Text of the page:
Better to learn the easy way!
An edge trap is just what it sounds like: an uneven piece of whatever terrain you’re rolling over that can “trap” your front wheel on its edge. It can take that wheel (and the whole bike) right out from under you. Edge traps come in the form of pavement layers, railroad tracks, curbs, roots, holes; you get the idea. An edge trap is a hole or a rise that runs parallel to your path of travel. The front wheel falls into or up against that trap, and that makes it impossible to steer. If the bike has any momentum toward the trap your center of gravity will continue to travel in that direction while the wheels of the motorcycle do not.
Sometimes these edge traps are not super visible when it's dark or they’re hidden by traffic. Sometimes you’re forced into them by some surrounding vehicle.
If you’ve done any dirt-biking, you’ve probably gotten good at hopping over things like roots and rocks and curbs. Street riders don’t often have that kind of experience and do not know what to expect from an elevation change in the road.
RidingTips has a lot of great suggestions on how to tackle or avoid edge traps in the road, and (be warned) some videos of crashes when folks rolled up onto an edge trap and did everything wrong (but none of them are gory, I promise).
When you identify an edge trap, you must immediately gauge whether you and your bike can avoid it; that is the best course of action. If you cannot avoid it, you must approach it as close to head-on as you can. Rolling up parallel to an edge trap is the worst approach and the best way to get into an accident through loss of front wheel control.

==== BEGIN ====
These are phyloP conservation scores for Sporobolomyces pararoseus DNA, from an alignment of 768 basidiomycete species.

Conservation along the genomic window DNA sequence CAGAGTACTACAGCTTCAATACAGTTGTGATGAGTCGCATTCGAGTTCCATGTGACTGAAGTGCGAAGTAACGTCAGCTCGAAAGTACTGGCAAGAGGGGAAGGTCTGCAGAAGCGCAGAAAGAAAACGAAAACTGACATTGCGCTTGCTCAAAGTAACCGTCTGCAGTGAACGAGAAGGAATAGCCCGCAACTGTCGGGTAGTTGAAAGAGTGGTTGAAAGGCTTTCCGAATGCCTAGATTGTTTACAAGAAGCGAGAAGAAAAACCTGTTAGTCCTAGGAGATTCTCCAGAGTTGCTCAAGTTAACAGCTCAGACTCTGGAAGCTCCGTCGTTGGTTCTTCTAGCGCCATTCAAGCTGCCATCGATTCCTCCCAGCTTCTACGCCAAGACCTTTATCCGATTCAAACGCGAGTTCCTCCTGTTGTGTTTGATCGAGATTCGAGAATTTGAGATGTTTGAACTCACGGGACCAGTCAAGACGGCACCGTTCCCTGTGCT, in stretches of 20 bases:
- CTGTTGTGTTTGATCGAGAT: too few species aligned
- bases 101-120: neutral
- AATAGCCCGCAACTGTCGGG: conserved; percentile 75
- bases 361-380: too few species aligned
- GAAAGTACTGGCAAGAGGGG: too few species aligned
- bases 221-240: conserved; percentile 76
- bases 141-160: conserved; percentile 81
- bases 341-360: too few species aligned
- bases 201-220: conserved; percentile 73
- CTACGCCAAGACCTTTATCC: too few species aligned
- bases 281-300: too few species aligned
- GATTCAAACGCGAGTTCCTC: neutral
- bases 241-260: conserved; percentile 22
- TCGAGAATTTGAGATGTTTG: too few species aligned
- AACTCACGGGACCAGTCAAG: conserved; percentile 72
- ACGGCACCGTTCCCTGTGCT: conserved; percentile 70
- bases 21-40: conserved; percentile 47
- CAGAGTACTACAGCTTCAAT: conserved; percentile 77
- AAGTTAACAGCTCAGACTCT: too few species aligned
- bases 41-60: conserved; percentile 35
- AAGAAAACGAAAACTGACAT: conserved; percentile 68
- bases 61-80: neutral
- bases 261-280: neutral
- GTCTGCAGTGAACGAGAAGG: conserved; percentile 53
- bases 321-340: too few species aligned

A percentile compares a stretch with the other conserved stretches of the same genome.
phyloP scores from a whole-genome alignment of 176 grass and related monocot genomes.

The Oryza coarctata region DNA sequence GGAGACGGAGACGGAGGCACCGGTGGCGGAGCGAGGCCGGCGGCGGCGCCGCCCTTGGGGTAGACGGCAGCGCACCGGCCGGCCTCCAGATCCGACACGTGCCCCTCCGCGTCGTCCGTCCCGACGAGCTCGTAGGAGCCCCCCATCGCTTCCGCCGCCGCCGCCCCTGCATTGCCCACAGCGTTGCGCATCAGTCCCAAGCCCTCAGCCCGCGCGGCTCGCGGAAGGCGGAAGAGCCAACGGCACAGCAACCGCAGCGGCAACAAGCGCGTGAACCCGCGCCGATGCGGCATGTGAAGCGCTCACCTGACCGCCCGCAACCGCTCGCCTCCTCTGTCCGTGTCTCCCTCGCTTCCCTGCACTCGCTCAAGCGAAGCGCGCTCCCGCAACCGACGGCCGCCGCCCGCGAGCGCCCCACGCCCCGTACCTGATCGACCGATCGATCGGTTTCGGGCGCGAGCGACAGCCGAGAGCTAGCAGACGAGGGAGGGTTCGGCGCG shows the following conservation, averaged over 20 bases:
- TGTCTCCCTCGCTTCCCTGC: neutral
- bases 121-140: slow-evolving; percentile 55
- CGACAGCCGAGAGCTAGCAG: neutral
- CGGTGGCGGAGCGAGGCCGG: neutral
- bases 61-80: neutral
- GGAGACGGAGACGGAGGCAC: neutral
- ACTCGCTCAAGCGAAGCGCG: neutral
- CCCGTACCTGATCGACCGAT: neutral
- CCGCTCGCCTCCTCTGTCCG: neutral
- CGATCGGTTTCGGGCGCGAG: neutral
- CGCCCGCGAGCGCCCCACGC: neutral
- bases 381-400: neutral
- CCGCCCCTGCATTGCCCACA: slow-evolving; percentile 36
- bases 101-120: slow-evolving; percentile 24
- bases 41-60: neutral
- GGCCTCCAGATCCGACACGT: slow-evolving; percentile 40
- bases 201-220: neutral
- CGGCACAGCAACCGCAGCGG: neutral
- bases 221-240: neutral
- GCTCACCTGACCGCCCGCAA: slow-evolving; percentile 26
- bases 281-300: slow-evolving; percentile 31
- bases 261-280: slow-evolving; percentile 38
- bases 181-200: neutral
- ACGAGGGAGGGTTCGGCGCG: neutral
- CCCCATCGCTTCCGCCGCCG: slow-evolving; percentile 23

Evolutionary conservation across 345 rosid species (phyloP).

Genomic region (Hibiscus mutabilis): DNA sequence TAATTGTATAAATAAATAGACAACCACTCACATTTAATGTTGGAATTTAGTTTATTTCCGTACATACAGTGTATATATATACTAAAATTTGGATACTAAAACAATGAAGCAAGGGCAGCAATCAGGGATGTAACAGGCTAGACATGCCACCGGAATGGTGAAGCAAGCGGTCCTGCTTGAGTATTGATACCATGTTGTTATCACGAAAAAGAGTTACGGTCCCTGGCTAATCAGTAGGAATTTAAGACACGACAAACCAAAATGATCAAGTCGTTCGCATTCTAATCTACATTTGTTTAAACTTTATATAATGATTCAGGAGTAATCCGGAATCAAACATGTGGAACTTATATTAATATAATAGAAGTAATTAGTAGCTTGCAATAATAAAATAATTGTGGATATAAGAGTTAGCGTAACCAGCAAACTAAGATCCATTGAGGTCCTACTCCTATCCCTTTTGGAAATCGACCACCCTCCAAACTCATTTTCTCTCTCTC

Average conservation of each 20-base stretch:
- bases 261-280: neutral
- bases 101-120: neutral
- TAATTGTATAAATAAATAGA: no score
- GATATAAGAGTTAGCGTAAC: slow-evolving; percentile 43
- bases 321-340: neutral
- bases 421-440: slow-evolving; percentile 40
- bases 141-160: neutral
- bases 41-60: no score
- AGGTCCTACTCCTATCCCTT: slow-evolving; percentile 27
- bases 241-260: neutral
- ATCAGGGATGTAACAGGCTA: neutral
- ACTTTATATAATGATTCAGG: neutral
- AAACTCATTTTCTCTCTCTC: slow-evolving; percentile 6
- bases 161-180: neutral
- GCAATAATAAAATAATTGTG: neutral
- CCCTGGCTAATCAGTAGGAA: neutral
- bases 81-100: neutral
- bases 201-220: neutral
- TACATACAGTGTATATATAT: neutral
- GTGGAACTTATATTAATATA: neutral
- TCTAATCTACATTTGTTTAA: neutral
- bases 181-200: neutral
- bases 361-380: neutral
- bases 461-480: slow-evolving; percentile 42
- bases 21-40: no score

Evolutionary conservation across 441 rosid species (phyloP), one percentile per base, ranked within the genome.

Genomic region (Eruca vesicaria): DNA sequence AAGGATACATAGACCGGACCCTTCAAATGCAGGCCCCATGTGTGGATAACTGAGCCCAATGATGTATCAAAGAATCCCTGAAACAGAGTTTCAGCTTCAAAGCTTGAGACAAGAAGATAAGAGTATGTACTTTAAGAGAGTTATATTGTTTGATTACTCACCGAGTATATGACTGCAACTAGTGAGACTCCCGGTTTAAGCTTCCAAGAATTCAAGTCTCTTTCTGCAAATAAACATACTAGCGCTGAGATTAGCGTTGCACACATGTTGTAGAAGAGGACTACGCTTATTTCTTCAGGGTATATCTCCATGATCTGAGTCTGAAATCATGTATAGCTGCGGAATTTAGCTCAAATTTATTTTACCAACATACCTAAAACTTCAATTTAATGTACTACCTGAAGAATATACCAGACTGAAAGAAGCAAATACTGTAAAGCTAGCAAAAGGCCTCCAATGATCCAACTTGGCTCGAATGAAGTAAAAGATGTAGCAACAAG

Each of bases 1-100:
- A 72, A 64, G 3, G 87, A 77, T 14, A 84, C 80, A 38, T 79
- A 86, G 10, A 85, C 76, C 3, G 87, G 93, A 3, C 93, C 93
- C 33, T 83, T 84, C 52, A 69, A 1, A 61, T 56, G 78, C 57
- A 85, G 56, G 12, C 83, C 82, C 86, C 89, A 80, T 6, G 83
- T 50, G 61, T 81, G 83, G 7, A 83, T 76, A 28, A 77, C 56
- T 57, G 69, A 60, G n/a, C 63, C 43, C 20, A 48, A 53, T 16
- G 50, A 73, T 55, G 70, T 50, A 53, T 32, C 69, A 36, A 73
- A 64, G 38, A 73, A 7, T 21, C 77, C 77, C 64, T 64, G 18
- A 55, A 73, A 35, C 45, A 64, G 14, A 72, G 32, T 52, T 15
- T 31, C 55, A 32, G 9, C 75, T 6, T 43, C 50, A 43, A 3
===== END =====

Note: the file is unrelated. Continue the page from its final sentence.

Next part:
This is the kind of thing you should practice every day when you’re out on a ride. If you do a lot of city riding, you probably encounter railroad tracks, sometimes parallel to your path of travel (Boston is lousy with tracks in roads for its commuter lines). As with any edge trap, spend as little time as possible with your tires near the tracks, and when you need to cross them do it quickly and decisively.
I’ll also recommend getting out into an empty parking lot to practice rolling over things. You’d be surprised what your motorcycle can actually tackle, and having the experience of successfully rolling over obstacles will make you a more confident rider. Start small, hit everything as perpendicular as possible, and be careful! (You're the only one in control of your handlebars; don't do anything dumb.)
Way back in the last century when I took the MSF course, they had us roll over a 4x4 piece of lumber. These days I hop granite curbs, rocks, steps and other ridiculousness on my KLR. What do you practice rolling over? Did the instructors make you roll over stuff when you took your class?